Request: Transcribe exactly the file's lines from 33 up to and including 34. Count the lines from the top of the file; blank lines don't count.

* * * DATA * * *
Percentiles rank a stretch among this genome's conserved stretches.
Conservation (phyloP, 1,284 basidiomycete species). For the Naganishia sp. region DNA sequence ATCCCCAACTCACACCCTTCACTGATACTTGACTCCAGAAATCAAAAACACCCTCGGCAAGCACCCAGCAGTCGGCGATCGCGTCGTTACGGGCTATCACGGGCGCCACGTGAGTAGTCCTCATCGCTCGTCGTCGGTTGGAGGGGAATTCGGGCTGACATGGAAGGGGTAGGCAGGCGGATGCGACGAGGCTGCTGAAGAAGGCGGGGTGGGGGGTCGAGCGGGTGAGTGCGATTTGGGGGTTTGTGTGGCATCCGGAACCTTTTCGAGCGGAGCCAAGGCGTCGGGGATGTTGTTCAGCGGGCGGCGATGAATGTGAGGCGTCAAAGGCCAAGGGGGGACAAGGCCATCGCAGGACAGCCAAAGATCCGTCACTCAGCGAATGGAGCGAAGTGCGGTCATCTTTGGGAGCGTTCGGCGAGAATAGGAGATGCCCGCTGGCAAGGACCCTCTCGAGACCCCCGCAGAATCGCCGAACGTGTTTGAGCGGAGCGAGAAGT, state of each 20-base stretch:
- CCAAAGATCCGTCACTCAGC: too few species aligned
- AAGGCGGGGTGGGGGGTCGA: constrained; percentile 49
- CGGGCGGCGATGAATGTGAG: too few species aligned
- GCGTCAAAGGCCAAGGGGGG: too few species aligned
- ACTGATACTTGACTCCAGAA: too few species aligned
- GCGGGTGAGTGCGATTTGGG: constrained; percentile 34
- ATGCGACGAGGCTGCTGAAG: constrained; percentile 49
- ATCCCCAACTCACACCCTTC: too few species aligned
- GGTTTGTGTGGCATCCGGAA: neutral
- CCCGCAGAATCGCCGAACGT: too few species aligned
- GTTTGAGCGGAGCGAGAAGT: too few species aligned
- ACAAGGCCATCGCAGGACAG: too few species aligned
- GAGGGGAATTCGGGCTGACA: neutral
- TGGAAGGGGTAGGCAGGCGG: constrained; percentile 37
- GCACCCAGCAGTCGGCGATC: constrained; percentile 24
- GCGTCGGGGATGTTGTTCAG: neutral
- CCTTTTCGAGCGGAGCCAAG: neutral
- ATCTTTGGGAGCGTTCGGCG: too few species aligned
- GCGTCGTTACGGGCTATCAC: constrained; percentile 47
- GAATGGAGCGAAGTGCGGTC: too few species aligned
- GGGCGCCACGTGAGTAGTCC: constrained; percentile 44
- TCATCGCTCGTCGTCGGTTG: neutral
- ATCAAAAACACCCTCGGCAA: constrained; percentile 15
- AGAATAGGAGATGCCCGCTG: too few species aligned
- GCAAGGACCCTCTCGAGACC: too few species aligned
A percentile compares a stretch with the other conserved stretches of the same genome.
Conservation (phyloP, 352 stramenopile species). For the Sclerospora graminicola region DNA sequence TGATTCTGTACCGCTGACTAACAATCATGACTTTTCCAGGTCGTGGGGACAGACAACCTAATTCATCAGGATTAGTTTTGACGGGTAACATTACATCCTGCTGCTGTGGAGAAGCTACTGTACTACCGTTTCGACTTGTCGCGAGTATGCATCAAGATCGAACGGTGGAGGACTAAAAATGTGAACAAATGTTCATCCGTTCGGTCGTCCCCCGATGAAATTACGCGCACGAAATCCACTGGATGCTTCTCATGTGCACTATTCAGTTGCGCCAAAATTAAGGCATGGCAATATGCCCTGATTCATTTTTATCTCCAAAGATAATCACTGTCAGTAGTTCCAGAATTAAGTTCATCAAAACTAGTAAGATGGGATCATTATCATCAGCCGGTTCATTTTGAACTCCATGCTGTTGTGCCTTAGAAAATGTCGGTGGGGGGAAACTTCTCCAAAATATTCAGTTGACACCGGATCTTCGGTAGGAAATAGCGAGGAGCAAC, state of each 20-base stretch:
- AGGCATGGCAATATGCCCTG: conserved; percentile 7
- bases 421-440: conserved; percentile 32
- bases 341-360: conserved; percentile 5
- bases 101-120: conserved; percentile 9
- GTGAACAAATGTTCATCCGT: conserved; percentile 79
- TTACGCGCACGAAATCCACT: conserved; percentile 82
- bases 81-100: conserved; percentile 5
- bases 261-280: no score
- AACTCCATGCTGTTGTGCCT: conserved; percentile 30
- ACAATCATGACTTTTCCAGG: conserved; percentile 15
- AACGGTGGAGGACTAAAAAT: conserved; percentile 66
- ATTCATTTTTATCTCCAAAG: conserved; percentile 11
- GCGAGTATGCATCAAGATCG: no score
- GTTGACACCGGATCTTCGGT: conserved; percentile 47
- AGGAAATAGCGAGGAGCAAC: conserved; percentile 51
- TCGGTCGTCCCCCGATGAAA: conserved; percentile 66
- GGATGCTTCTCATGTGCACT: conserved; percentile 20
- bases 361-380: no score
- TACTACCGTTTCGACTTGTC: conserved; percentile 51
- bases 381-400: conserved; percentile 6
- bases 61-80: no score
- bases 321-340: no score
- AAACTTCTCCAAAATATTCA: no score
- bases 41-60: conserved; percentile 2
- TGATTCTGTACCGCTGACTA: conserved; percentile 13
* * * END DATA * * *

- bases 101-120: conserved; percentile 9
- GTGAACAAATGTTCATCCGT: conserved; percentile 79